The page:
The selection of preludes is a very strange one: Op. 3 No. 2, Op. 23 Nos. 5 and 10, Op. 32 Nos. 7 and 12, though not in that order. It is not for nothing that the accent is on lyrical pieces, for in these Bolet truly excels, even though in some of them he has the intimidating competition of Horowitz and even Rachmaninoff himself. My major disappointment, which chiefly downgrades this disc to four stars, is the interpretations of the famous C sharp minor and G minor preludes. The former is played in a rather faster tempo than is customary today, more in the manner of Rachmaninoff himself actually. It is a fine performance in its own right, but it does not in the least erase memories of Ashkenazy's majestic recording, or of Rachmaninoff's vastly different but equally mind-blowing one. Bolet's clarity and golden tone are well present here, as always, but the climax somewhat lacks its essential grandeur.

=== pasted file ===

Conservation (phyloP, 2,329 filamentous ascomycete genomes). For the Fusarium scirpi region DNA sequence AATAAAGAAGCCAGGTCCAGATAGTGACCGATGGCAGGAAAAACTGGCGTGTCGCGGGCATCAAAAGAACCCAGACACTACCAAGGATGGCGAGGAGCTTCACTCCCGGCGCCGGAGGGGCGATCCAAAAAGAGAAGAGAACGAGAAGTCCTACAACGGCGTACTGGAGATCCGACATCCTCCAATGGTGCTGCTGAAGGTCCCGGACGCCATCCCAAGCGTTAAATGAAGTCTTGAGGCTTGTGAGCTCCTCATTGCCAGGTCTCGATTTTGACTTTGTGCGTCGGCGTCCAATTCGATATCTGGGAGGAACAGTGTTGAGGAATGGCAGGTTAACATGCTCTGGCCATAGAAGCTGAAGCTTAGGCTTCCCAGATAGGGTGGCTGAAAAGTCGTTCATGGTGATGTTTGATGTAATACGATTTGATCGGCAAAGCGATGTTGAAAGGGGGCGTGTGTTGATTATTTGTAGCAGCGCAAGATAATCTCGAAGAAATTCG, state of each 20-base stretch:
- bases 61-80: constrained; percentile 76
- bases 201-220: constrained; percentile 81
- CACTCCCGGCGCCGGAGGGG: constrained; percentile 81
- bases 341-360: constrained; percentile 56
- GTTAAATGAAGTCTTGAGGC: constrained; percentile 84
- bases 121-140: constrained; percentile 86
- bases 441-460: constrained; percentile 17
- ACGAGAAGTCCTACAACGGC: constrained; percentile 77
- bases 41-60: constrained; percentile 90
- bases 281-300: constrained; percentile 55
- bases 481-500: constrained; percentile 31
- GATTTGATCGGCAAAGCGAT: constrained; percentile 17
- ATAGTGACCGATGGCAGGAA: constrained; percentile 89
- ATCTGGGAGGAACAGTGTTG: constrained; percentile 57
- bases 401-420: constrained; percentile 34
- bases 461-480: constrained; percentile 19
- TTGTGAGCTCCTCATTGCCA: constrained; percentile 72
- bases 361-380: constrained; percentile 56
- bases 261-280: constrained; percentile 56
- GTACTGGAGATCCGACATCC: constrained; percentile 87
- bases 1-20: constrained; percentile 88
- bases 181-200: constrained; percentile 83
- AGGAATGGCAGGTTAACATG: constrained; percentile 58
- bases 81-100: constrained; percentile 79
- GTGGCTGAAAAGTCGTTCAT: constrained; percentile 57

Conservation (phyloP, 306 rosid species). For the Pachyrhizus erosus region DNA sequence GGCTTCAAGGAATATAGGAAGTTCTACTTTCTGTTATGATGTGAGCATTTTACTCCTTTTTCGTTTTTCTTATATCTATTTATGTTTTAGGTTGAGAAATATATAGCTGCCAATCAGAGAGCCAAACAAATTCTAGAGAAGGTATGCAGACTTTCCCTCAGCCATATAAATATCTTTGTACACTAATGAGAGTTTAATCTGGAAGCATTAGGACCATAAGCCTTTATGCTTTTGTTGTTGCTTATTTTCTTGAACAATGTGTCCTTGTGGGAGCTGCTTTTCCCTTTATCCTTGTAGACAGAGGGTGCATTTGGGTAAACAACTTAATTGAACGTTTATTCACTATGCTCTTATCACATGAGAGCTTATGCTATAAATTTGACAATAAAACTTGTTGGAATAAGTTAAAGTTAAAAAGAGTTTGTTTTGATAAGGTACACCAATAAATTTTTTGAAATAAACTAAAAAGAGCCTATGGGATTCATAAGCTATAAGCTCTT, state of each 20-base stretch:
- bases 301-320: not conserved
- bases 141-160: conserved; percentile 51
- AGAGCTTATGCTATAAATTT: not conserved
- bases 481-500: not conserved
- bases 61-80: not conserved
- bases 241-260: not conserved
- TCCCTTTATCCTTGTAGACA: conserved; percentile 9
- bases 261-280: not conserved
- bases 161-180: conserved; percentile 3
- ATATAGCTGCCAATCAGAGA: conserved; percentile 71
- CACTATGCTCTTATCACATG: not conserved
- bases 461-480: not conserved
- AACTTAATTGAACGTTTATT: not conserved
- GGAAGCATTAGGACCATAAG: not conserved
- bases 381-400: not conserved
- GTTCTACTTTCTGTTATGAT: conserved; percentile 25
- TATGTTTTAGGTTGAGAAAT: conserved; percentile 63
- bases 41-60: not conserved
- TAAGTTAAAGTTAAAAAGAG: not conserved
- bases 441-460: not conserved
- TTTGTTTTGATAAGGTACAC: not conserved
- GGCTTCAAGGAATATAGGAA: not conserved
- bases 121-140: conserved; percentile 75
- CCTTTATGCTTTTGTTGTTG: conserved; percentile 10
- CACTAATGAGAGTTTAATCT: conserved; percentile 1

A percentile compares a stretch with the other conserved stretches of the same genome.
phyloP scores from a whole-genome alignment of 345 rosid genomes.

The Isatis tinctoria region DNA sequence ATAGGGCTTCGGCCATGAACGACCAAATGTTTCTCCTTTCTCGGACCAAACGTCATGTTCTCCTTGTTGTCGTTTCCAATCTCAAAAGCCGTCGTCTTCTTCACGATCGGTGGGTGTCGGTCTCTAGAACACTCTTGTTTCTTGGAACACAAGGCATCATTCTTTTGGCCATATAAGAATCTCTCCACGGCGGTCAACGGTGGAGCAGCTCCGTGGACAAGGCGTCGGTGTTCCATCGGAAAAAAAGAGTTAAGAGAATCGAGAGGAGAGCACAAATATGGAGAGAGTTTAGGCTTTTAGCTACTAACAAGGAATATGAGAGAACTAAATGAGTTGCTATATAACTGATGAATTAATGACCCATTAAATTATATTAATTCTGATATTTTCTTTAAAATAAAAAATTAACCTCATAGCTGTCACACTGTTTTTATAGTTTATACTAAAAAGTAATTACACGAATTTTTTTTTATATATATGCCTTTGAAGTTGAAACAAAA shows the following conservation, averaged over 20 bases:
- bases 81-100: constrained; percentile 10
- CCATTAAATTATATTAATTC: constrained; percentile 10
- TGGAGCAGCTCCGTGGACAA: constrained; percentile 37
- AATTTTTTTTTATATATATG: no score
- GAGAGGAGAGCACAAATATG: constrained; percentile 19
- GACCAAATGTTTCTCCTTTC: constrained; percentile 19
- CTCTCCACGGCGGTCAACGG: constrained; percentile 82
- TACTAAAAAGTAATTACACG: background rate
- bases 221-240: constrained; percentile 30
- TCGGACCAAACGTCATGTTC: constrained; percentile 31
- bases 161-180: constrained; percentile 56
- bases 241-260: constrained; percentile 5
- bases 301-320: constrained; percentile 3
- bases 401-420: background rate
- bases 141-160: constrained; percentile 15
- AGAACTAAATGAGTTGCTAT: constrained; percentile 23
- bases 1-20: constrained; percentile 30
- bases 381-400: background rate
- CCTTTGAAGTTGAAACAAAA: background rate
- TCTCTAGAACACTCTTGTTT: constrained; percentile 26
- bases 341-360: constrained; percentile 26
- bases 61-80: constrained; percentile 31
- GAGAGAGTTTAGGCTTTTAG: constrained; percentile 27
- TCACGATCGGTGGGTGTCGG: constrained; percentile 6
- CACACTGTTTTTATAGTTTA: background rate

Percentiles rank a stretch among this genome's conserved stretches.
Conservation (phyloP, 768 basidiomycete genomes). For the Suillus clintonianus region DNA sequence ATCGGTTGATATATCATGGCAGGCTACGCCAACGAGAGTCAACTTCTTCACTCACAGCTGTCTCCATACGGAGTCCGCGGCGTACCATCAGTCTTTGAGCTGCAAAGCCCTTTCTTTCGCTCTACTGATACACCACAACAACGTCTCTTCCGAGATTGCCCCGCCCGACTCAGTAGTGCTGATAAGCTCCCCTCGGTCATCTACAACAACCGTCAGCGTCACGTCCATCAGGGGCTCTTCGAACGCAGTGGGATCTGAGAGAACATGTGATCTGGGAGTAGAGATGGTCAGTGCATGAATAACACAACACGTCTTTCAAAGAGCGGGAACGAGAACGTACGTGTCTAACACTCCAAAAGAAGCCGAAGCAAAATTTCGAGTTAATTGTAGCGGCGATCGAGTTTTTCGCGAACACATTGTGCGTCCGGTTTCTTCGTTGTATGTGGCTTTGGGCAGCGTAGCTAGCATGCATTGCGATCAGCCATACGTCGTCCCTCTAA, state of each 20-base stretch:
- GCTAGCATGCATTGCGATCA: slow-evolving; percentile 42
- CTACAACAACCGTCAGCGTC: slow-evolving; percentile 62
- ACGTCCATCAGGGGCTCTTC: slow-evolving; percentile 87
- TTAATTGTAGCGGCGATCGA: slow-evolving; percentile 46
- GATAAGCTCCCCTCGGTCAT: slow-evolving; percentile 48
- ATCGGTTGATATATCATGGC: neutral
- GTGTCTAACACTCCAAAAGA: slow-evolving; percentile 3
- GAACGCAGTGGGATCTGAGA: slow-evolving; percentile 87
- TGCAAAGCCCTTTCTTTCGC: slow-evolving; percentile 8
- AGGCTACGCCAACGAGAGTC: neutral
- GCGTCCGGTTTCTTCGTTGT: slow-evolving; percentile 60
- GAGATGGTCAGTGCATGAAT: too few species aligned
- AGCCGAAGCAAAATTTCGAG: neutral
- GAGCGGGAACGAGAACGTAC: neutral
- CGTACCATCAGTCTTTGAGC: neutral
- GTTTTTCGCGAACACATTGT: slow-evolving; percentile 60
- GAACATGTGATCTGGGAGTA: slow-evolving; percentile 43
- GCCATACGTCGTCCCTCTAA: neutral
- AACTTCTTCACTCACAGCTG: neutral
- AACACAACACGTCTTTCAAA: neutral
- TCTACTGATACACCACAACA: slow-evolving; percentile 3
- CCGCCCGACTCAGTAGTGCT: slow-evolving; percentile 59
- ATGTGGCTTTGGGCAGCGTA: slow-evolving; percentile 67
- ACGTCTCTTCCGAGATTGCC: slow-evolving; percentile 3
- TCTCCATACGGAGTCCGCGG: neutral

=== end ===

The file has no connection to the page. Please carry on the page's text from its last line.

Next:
But the most baffling affair on this disc is the G minor prelude, Op. 23 No. 5. I guarantee you have never heard it played like that; alas, I am not sure the music benefits from Bolet's approach. To begin with, this is most probably the slowest G minor prelude on record (some four and a half minutes!), the march-rhythm is transformed into a dance-one, and the climaxes in the outer parts are very weirdly done indeed: the main theme is brought very much forward, played in the same regally slow manner, while the accompanying chords are vastly subdued. A very bizarre interpretation, to say the least, which has nothing to do either with Horowitz or with Lugansky, both of whom I certainly prefer. In a way, I find Bolet's rendition fascinating – it takes a lot to make something unique out of so hackneyed a piece – but I am only too well aware that many people may well, and rightly, find it unacceptable. One last point, though: the middle section is miraculously played. Here Bolet is indeed quite on par with any previous recording, if not superior to them all. The inner voices are brought with rare subtlety and the main theme sounds more ethereal than ever before, played with uncanny combination of quietness and clarity.